11. I am getting close to the end of this long term build and it's time to share some pictures and a bit of the story. Even before I had finished putting together 10231, I decided I wanted a Crawler to go with it. Being a Technic fan it had to at least drive around and lift the launch platform and shuttle. Those two basic goals spawned a project that has lasted a little over 2 years so far. Some ideas have stuck around since their inception, others were a bit optimistic (like building a peristaltic pump and hoping I could find a way to control the pneumatics hydraulically). February this year marked the 50th anniversary of when the two crawlers went into service, so recently there has been extra motivation to finish. The base equipment; - 16x M-motors (drive) - 4x L-motors (pneumatic jacking and leveling) - 4x IR Receivers (V1 as the V2s do not like driving multiple m-motors on a single channel) - 4x NXT servo motors (steering) - 4x RCX rotation sensors (measuring jacking level between truck and chassis) - 2x NXT bricks (one master and one slave. The master communicates with the Android Tablet and coordinates itself with the slave. Programmed in LeJOS) - 1x PF IR-Link sensor (link between master NXT and all PF motors) - 2x PF Battery boxes (with thermal overload removed) - 1x Android Tablet Future add-ons - Accelerometer (automatically detect the crawler is on a gradient and adjust the leveling to suit) Bricksafe folder is here: http://www.bricksafe.com/pages/OzShan/Crawler Firstly, a couple of my favorite reference pictures; The build itself started with the trucks, thinking that the pneumatics and LAs would dictate the scale. First proof of concept - build a coupling to give height, pitch, roll and yaw to the truck. The pneumatics need to be on their own gimbals too. The reinforced 2x2 rounds slide and rotate in the 4x4 macaroni's. It is on the limit of what will hold together without glue, but it does hold. The two 1x2 technic bricks at the base of the 2x2 column are helped a little by a string (not pictured) which runs up through the 2x2 rounds with the axle. Initial prototype of the drivetrain. I would have liked a higher ratio but there was just no room at this scale. When the gearbox was married with the truck chassis I had to juggle positions, so you will see in later pics the crown gears are facing in not out Best laid plans.... Marry studded and studless they said. It will be easy they said... Showing what will eventually be the steering between chassis and truck. The guide tube and pneumatic cylinders are all on gimbals with the pneumatics coupled together. The average height is preserved during any tilting. With prototypes sorted, it's time to bricklink some parts and quieten down the colour scheme! (thank you 42030 for providing 5L thin liftarms with axle hole in LBG color) You can see the relationship between "guide tube" and cylinders here. The pneumatic system was overhauled too many times to remember but this is what it arrived at. It is all controlled by the direction of the motor. Running forwards drives the pump. When running backwards, the lobes operate the pneumatic valves in series, letting small amounts of air escape each rotation. This lowers the chassis in a slow and controlled manner. The motor can be turned on or off and run in either direction at any time due to the valve timing. Early attempts with PF Servo and NXT servo just couldn't park the valve reliably and after a few operations I would hear a slow leak. I have been trying to keep up with the LDD but it's hard to stay motivated when I know I'm just going to have to suck it up and move over to LDraw if I want to include all the motors, pneumatics and LAs Works so far; (I'll make the files available if anybody would like them). I found LDD essential in the early days to plan ahead and simply find parts, but later on the build overtook it. Original 'box' pump. 1x PF XL motor, 4x 6L pumps running at 90 deg to each other. Very smooth but bulky. Flatter attempt in the same vein. The truck itself. The final design for the height control modules. I hope you enjoy the build so far. More pictures to come of chassis, steering, leveling and interior details. I'll leave it to others to decide what 'theme' it belongs to .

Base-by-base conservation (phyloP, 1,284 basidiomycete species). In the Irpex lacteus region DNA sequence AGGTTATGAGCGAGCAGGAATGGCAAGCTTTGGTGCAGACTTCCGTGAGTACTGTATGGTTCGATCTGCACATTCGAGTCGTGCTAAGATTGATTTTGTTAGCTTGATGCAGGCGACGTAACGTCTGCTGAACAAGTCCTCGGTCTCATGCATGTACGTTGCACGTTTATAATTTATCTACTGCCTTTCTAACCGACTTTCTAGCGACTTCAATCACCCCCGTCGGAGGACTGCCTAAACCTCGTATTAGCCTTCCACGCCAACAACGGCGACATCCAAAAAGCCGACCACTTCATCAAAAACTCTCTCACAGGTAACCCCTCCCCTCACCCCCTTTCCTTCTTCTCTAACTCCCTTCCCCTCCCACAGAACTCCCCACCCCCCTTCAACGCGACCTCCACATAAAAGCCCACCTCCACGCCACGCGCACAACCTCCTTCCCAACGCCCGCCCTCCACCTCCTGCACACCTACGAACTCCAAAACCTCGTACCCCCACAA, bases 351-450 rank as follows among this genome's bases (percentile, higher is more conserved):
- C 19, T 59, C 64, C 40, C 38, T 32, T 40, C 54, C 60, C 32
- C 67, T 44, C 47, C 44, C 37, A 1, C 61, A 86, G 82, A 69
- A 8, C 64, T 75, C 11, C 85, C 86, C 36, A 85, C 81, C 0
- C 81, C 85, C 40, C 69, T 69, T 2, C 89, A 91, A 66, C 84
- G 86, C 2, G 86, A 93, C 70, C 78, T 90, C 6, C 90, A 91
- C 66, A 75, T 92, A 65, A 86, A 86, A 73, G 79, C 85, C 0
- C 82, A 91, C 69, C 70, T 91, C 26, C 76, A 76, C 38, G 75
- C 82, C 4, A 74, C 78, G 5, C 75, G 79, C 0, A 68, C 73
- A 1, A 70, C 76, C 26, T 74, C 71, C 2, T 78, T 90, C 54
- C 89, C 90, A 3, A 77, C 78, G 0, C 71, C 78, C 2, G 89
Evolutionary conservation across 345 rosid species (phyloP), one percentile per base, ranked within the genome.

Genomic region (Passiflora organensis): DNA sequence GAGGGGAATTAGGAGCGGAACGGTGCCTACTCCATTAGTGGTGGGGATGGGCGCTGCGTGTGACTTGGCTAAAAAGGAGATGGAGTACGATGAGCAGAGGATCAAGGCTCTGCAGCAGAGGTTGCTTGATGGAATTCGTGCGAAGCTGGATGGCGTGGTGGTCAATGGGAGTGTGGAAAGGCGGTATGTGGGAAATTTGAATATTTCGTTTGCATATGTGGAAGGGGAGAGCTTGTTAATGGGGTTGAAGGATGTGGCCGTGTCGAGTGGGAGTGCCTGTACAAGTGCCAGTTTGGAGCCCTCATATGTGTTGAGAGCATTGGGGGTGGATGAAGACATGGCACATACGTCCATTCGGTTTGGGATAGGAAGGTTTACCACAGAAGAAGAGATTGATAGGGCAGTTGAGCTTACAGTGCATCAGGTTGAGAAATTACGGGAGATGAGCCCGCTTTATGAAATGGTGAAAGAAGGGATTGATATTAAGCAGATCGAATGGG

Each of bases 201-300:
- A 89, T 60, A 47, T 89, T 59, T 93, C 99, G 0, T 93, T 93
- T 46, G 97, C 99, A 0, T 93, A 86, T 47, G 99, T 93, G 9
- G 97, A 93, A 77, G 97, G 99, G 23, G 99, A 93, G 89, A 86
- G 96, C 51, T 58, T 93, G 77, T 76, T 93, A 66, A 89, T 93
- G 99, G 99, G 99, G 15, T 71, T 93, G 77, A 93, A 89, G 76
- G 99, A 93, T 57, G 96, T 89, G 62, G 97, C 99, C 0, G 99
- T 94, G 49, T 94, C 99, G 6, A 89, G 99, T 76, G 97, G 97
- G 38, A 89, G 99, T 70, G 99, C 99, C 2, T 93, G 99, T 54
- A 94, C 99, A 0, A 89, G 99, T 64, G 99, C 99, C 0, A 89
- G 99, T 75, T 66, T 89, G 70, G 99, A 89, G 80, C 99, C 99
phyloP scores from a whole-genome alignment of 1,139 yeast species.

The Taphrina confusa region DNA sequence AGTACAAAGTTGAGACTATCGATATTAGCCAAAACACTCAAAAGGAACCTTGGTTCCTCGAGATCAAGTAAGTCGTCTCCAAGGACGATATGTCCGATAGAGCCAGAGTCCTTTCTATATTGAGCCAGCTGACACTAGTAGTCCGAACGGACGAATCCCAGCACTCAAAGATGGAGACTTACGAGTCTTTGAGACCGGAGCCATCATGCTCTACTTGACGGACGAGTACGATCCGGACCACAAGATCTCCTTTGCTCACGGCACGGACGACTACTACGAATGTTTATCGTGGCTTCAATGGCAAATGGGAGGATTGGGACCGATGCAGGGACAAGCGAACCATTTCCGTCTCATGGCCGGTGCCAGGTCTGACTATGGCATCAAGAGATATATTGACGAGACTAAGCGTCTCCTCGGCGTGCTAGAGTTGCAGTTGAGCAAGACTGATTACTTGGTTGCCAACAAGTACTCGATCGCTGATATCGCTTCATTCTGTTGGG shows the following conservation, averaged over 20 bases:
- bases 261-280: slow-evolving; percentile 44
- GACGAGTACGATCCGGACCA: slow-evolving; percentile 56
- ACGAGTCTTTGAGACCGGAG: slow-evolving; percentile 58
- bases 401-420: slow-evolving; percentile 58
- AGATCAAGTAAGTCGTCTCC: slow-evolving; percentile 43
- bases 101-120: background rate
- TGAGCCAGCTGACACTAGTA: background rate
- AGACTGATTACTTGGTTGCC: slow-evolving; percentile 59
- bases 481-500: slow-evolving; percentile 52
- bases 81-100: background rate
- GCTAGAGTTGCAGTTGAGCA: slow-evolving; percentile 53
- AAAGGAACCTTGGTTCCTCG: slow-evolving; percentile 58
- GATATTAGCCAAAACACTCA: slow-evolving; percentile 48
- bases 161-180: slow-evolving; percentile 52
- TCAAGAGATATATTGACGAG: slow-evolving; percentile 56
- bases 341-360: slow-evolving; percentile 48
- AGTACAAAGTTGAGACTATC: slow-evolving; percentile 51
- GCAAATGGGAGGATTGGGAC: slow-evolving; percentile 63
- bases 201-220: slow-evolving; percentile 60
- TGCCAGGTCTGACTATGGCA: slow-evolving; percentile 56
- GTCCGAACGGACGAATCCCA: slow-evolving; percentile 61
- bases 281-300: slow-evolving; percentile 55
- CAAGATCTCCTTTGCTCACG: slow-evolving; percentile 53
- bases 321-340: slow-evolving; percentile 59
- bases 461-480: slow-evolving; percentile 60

12. Question: What do you get, when you cross a tank, with a banana, a scorpion, a V8 engine, and a bunch of stud-shooters? Answer: The Banana Scorpion! Color scheme: Yellow, with some black and grey. Driver: A Big Giant Banana-eating Tiger! (this one) Powered Functions: Drive: Tank tracks - powered by 2x M-motors. (also used for steering) Steering: Tank type skid steering. Engine: A massive V8 - powered by a high speed motor. Wacky function 1: Lifting hull mechanism - powered by M-motor. Wacky function 2: High speed spinning sweeper - powered via V8. Wacky function 3: The ability to tank-wheelie!!! (with some help...) Manual Functions: (aka: weapons) Cannon: A giant cannon mounted on the end of the adjustable scorpion tail. Stud-shooters: Front: 2x six-round, and 2x single-round - Rear: 4x single-round. Spring-shooters: 2x rear-mounted. (can be triggered by driver) The story of how The Banana Scorpion was built: